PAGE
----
April 28, 2012
M&B were married on a rainy day in San Francisco this spring, in a perfectly balanced (read: fun, heartfelt, hip, and timeless) celebration that left me smiling all the way home. It also didn't hurt that the wedding party included lots of happy kids with red sneakers and silk ribbon streamer wands to wave about. Needless to say, the atmosphere was festive, despite the clouds outside. : )
April 13, 2012
Ladies and gentlemen of the City of Napa, your weekend could be about to get a whole lot more lilac-y.
When I called our local tomato baron/hybridizer, Brad Gates of Wild Boar Farms, last week to inquire whether he had any lilac for Easter, I was just a bit early. (This weird weather, you know). But his crazy beautiful double variety (shown above, from last year) will be ready this weekend! Good things come to those who wait.
If you're ready for a serious lilac fix, now is the time to place your order. I'll be making a limited number of deliveries throughout the City of Napa early Sunday morning between 7AM-9AM. Petite (but super fragrant!) arrangements start at $65, including tax and delivery.
Please email firstname.lastname@example.org or call 707-418-8615 for more information or to place and order.
I'm looking forward to bringing you some of Brad's lilac soon!
P.S. Brad will be speaking at Tomatomania this Saturday, April 14, at Cornerstone Gardens in Sonoma. If you're in the mood for an outing, I'm sure it will be a wonderful event! And look for Wild Boar Farm's tomato seedlings in these local nurseries, too!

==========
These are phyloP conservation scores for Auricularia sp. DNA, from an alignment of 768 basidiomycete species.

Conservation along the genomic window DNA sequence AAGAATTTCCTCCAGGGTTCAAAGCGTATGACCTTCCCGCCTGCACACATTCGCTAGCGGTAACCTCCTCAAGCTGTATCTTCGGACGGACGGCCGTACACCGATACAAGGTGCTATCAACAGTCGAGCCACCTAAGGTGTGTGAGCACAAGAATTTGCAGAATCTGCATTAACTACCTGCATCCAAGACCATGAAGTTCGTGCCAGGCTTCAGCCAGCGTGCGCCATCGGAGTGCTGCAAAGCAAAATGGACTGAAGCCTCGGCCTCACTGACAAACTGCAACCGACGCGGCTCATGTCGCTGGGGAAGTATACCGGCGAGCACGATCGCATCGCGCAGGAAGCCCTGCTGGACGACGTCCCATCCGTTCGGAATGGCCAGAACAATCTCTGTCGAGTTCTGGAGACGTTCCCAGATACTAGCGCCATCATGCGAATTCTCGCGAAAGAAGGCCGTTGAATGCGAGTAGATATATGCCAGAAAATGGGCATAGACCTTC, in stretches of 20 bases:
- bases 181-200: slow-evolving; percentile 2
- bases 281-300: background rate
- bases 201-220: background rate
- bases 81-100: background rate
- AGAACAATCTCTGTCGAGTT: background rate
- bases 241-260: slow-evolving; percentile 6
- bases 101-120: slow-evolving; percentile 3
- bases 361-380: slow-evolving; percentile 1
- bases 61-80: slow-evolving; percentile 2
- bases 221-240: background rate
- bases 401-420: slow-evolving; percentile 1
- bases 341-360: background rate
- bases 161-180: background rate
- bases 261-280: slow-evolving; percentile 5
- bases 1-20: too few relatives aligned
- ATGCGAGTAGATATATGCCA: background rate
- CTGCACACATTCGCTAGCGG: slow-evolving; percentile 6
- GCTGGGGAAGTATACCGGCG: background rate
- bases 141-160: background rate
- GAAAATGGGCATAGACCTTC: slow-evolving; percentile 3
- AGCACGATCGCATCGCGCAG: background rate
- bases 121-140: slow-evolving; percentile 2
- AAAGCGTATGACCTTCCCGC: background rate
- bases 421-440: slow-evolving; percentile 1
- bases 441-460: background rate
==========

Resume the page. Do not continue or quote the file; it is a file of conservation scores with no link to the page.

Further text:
April 12, 2012
While not an event, or even an actual arrangement, this mammoth daffodil is too cool not to share. Earlier this year I think I said we had about 10 varieties of narcissus, but I've since counted about twice that many. This latecomer was so big and ruffled he looked like a dahlia! Wish I knew the name!
April 11, 2012
I am a huge fan of hellebores, and not just because they are poisonous (read, "deer-proof") and shade tolerant, and therefore fit to grow at our place. This time of year, their muted, earthy colors are the perfect balance to otherwise potentially saccharine spring palettes. Here they are in some woodsy lavender arrangements, along with olive from Wooden Valley, eucalyptus buds from Napa, calla lilies from Arroyo Grande, brake fern from Washington, tulips and roses from Petaluma, and ranunculus from Yorba Linda.